A clean and healthy urban environment is equally important to citizens around the world. Today, only five cities in Macedonia have proper wastewater treatment: Ohrid, Resen, Doiran, Makedonski Brod, and Sveti Nikole. In all other cities, wastewater is discharged in the rivers without any treatment. As a result, the Vardar River enters Skopje as “Category II” in terms of pollution, and leaves the city as “Category III” or even “IV”. Imagine the River Vardar instead as an urban swimming pool, just like the inner city harbor in Copenhagen. This would, of course, require significant investments in wastewater collection and treatment infrastructure. A great opportunity to make this happen is by mobilizing the grant funding that has been made available to Macedonia for that purpose by the European Union and other entities.

   The right infrastructure is a great start. However, it also needs to be maintained properly. This can be a challenge for cities which are now forced to invest heavily in new infrastructure in sprawling urban settlements, leaving little money for maintenance of existing infrastructure. As a result, the quality of services decreases, and the systems become more expensive to operate. Take the water system in Skopje as an example: although the distribution network benefits from a good original design that uses gravity and needs only little electricity to pump the water, it is showing its age and the accumulated effect of little maintenance year after year. The old water pipes break often, and leakages cause high losses. Indeed, as comparative data indicate, technical water losses in the City of Skopje are among the highest in the region. The same is true for most other Macedonian cities, with Gostivar, Struga, Kavadarci, Kocani, and Stip in need of greater focus on repairing existing networks rather than expanding into new areas.

   Public transportation is another example of improper infrastructure maintenance. As urban transport systems crumble, people switch to private modes of transportation. In Macedonia, ridership has decreased sharply from 164 million people transported in 1988 to only 64 million people in 2010, a decrease of 100 million in just over 20 years. Part of the increasing use and number of private vehicles is to be attributed to higher incomes of city dwellers. However, expanding the network and improving the quality of public transport services can help attract old and new customers as the example of Skopje shows.  Ridership in the city has increased substantially with the introduction of the new red double-decker buses. In 2011, Skopje public buses carried 10 percent more passengers than in 2010. Investments in the public transport infrastructure and modes of non-motorized transport, such as bike lanes and sidewalks, can contribute to reducing the number of private vehicles congesting city streets and sidewalks, and thus shortening transportation time and reducing air pollution.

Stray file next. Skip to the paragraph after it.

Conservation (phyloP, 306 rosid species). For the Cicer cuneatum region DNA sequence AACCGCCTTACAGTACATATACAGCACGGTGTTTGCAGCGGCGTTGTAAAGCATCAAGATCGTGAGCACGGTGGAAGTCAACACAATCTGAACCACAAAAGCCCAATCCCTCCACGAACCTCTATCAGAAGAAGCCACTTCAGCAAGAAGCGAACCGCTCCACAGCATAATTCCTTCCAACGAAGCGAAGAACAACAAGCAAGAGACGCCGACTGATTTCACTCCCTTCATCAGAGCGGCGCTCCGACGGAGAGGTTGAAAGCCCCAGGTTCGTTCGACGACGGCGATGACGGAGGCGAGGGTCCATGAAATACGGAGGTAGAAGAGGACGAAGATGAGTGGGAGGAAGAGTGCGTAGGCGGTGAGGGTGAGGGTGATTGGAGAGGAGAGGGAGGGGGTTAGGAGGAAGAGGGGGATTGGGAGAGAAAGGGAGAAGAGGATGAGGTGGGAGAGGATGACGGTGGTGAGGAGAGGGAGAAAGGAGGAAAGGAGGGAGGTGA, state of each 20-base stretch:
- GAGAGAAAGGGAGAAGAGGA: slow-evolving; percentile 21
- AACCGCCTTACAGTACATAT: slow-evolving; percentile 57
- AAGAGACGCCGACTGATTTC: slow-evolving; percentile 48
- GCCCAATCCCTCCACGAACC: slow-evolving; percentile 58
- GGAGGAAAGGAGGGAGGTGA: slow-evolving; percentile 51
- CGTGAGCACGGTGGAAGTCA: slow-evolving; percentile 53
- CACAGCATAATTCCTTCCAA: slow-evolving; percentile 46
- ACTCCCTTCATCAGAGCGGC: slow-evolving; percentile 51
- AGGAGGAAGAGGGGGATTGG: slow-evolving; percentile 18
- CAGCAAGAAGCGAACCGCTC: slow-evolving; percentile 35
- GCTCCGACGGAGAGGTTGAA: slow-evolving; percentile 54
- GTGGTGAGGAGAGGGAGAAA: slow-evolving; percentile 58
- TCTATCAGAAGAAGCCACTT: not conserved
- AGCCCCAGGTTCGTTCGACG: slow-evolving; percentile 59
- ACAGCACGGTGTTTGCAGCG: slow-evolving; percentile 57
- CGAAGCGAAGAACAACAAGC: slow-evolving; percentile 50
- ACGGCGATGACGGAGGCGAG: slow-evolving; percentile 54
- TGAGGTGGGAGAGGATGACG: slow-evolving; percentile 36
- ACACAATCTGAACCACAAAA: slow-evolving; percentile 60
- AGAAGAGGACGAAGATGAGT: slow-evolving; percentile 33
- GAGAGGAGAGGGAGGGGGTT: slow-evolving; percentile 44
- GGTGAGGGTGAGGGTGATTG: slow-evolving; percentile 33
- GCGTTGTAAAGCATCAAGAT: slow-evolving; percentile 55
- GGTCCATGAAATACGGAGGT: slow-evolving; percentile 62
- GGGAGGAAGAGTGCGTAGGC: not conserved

Negligence of existing infrastructure causes losses and decline

Percentage of Non-revenue Water in Selected Cities

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Source: World Bank

People Using Urban Public Transport in Macedonia

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Source: Statistical Yearbook of the Republic of Macedonia

   Citizens also expect general cleanliness in their cities. Nobody wants to live next to a smelly dumpsite where garbage covers the surrounding roads and run-off leachate from waste pollutes soil and groundwater. Macedonian cities are in charge of waste collection and disposal. Ensuring regular waste collection in all streets and neighborhoods can be achieved with fairly limited means and often is a matter of organization and logistics. Even simple recycling techniques can reduce the amount of waste that is delivered to a landfill. At the same time, establishing and operating a modern sanitary landfill with minimum negative impacts on the environment is expensive. To date, not a single landfill site in Macedonia meets the criteria set by the European Union. But cities and municipalities can collaborate: regional waste management systems in which a number of municipalities share joint facilities reduce the per capita cost for their citizens. Some regions in Macedonia have made progress and plan to establish regional landfills and recycling centers. This process can be accelerated to improve the cleanliness of cities and even create jobs, e.g., in the recycling industry or other related services which are also beneficial for the environment.

   Promoting ‘green growth’ policies and building more sustainable cities is not only about the environment. Implementing a green growth strategy will help Macedonia encourage local economic growth and increase employment, reduce energy costs and resource consumption, and thus ultimately also lead to an improved quality of life in the country.

More on Macedonian Green Growth and Climate Change Analytic and Advisory SupportProgram